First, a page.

By Donnell Suggs
Yolanda Moore took to the podium at the Thomas W. Cole Research Center for Science and Technology on the campus of Clark Atlanta University with the same level of bravado and posture that she had when she would go to the free-throw line or drive to the basket as a member of the Ole Miss Lady Rebels or the Houston Comets basketball teams. Moore was being presented as the next head coach of the Clark Atlanta University Lady Panthers and she didn’t mince words on what she was planning to accomplish. “I’m a basketball coach on paper but I’m also in the business of knowing people,” says Moore. “As a coaching staff, our job will be to make sure these student-athletes, when they leave here, have their degrees and have all of the knowledge and skills to be able to go out in the world and compete.”
Moments earlier, Clark Atlanta president Dr. Ronald A. Johnson and director of Athletics J. Lin Dawson each took turns gushing over their new hire and her decades of basketball playing and coaching experience. Though the former All-American, All-SEC selection and two-time WNBA champion comes to the CAU family with a decorated collegiate and professional playing career along with high school, junior college and Division I coaching experience, her story doesn’t stop there; not even close. Moore’s journey as a woman and a mother is the backbone of what has made her who she is and what is soon to make Clark Atlanta University basketball better for having her. “Basketball and sports are such a small part of who we are,” says Moore. “Success cost what it cost, there are no discounts or coupons.”
A mother of four, including a set of adolescent twins, Moore brings a level of basketball expertise to CAU that, along with current men’s head coach Darrell Walker, gives Clark Atlanta one of the best men’s/women’s combinations in regards to professional playing experience in the country. Name a school with two professional championship ring-wearing head coaches in men’s and women’s basketball simultaneously on staff; currently, there are no others. This unique opportunity to create a basketball program like no other is exactly what Moore has been looking for. “I don’t take lightly the opportunity to coach student athletes and young women,” said Moore.
“I won’t ever play a game, it’s up to you to apply what you learn and use it on the court,” saysMoore, directing the comment to the 10 Lady Panther players who sat in the front row during the press conference. “Everybody in this room, we all had our time and now it’s all on you. Starting today, our season will be whatever you want it to be.”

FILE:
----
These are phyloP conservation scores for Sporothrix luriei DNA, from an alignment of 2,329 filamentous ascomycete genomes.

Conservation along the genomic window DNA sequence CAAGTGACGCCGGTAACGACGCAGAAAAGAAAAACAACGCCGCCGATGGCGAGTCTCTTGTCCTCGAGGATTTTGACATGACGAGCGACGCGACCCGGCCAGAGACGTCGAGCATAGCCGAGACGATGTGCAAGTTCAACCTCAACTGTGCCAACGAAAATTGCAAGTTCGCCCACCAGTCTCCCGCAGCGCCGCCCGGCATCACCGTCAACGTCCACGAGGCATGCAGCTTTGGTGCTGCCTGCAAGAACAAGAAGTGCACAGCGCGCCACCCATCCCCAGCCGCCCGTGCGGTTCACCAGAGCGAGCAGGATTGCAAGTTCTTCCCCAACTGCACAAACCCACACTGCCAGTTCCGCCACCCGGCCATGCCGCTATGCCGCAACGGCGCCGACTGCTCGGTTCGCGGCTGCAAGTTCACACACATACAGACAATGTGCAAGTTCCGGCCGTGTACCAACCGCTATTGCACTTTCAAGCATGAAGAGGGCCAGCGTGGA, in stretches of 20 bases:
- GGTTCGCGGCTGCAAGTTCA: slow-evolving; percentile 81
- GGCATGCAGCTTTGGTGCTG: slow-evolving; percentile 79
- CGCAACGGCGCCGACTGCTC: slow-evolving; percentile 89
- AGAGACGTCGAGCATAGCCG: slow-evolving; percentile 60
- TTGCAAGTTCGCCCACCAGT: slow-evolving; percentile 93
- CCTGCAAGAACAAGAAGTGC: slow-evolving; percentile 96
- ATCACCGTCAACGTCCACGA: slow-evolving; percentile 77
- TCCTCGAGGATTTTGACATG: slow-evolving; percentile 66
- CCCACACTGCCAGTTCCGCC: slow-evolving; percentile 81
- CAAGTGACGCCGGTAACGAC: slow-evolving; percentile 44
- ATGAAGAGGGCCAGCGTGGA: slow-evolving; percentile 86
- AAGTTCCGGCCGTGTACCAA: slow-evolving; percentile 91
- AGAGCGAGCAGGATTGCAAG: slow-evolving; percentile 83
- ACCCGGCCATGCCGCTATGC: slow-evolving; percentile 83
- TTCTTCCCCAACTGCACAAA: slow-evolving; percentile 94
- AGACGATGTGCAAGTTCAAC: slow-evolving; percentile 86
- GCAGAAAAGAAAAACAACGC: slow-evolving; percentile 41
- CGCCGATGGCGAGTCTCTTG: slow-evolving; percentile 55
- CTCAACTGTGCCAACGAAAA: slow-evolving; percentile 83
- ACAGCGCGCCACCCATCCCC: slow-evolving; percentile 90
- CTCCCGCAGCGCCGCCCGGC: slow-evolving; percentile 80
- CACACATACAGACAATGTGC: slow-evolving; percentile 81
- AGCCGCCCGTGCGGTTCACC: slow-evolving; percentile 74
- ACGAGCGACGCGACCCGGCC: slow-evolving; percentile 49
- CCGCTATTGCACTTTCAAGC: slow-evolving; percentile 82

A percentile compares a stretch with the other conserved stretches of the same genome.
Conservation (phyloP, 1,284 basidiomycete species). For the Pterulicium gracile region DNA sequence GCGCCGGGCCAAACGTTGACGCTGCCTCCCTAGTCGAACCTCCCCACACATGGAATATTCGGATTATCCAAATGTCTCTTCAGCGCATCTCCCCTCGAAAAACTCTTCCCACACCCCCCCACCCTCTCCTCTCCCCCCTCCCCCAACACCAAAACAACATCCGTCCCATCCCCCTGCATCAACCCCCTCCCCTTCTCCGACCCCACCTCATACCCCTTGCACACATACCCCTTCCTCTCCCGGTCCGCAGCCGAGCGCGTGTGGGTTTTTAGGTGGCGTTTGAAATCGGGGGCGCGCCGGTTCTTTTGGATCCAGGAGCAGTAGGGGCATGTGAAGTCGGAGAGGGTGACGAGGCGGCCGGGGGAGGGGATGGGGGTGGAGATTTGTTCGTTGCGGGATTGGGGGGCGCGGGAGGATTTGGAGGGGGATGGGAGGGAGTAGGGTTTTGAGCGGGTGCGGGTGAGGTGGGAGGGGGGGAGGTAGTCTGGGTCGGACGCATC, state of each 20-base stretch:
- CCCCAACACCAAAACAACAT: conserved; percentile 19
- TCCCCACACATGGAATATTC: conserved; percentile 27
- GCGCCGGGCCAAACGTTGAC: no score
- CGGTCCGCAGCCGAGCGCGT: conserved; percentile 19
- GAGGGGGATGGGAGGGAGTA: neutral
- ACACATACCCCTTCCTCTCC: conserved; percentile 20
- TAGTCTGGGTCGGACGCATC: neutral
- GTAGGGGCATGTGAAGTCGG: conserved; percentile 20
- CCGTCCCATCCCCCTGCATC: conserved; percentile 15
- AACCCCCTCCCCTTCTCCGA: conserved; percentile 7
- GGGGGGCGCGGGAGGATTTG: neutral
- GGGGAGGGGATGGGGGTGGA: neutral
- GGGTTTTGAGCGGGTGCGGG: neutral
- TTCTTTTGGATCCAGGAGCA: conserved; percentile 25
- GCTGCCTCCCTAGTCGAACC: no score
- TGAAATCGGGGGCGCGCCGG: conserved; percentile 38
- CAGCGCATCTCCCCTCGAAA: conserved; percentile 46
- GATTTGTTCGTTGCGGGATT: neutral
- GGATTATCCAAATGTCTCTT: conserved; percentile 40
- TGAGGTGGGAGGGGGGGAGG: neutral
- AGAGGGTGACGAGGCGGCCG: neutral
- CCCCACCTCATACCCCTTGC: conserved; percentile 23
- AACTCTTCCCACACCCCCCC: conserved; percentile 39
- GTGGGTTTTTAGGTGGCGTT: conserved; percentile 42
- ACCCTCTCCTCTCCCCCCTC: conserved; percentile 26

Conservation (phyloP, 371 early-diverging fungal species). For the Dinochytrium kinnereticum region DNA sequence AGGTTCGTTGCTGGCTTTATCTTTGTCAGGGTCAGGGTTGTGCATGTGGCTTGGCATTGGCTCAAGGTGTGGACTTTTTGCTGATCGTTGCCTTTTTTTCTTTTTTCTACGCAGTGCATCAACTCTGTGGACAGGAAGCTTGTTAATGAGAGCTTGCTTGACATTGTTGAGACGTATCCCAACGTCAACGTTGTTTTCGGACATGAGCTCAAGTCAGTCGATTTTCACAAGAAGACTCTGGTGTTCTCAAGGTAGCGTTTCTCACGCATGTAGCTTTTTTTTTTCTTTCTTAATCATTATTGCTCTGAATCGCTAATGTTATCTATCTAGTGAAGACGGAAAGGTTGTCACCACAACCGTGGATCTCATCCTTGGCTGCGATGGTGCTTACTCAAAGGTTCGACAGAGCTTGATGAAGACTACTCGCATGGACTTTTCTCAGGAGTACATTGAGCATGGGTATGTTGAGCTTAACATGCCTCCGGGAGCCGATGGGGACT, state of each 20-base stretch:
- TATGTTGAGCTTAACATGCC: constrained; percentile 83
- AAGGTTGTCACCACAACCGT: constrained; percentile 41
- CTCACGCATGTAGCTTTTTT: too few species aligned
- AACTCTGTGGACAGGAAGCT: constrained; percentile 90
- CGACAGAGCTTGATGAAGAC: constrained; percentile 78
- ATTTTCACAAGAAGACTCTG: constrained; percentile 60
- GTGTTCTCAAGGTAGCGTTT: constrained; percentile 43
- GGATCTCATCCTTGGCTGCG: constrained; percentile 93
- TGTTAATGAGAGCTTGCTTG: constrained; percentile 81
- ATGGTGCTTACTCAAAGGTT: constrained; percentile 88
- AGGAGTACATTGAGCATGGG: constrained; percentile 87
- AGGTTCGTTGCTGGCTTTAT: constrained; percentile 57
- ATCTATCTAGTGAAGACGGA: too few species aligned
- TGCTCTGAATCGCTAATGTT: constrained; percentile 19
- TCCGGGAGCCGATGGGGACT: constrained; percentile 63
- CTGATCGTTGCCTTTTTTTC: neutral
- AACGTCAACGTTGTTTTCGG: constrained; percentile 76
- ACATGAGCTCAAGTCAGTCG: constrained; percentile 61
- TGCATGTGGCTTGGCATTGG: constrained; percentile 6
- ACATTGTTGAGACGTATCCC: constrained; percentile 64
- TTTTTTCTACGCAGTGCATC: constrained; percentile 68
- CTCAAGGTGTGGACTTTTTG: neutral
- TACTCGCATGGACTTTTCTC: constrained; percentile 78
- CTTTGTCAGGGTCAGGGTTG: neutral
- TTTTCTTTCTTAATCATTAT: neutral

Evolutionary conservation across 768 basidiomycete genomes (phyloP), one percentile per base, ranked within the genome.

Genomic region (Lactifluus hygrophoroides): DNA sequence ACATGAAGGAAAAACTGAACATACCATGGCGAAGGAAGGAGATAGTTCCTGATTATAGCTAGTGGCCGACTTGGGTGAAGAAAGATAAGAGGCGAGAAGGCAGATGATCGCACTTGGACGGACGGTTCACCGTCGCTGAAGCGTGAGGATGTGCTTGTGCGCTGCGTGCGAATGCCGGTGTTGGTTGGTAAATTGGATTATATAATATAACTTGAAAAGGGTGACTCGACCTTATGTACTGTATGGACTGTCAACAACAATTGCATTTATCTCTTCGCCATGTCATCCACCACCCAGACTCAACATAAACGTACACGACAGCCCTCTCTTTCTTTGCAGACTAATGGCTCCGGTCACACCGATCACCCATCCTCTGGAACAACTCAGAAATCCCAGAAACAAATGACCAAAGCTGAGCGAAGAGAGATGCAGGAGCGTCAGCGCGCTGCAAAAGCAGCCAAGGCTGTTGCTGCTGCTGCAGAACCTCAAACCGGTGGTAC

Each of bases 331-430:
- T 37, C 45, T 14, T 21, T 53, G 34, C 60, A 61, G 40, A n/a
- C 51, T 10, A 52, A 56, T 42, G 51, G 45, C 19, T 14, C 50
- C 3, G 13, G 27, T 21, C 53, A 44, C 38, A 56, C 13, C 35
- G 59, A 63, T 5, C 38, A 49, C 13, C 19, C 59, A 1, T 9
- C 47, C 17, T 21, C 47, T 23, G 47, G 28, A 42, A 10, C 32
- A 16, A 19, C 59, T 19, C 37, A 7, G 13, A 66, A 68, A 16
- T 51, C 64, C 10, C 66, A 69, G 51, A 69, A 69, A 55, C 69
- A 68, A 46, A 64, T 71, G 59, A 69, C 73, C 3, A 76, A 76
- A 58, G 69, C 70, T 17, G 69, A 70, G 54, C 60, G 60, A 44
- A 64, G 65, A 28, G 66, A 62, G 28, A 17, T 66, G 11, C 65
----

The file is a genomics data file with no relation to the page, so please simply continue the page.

In her first season as a collegiate head coach after three seasons as a high school coach — one as an assistant and two as the head girls coach at Heritage Academy in her native Mississippi — Moore led the Louisiana State University Eunice Lady Bengals during the 2013-14 season, a National Junior College Athletic Association Division II program in Eunice, La., to a 26-3 record and a top-10 national ranking. That success led Moore to take over the head coaching position at Southeastern Louisiana University in Hammond, La. She coached the Lady Lions for two seasons from 2014 to 2016 before leaving coaching for a year.
She spent three seasons in the WNBA, winning two championships as a member of the Houston Comets during the 1997 and 1998 seasons before being selected by the Orlando Miracle in the 1999 expansion draft. She holds degrees from The University of Mississippi and Alcorn State University, is a member of the Ole Miss Sports Hall of Fame and has done post-game radio for the Memphis Grizzlies.
The Lady Panthers were 10-17 (4-11 in SIAC) this season, losing 70-55 to Claflin University in the second round of the conference tournament.
Moore will have the benefit of having a number of starters and key returnees on the roster next year, including rising seniors, guards Kiyanna Johnson and Marissa Mandeldove and forwards Lauren Turner and Naquaisha Rattray.
The beginning of the Yolanda Moore-era has officially begun at Clark Atlanta University. AT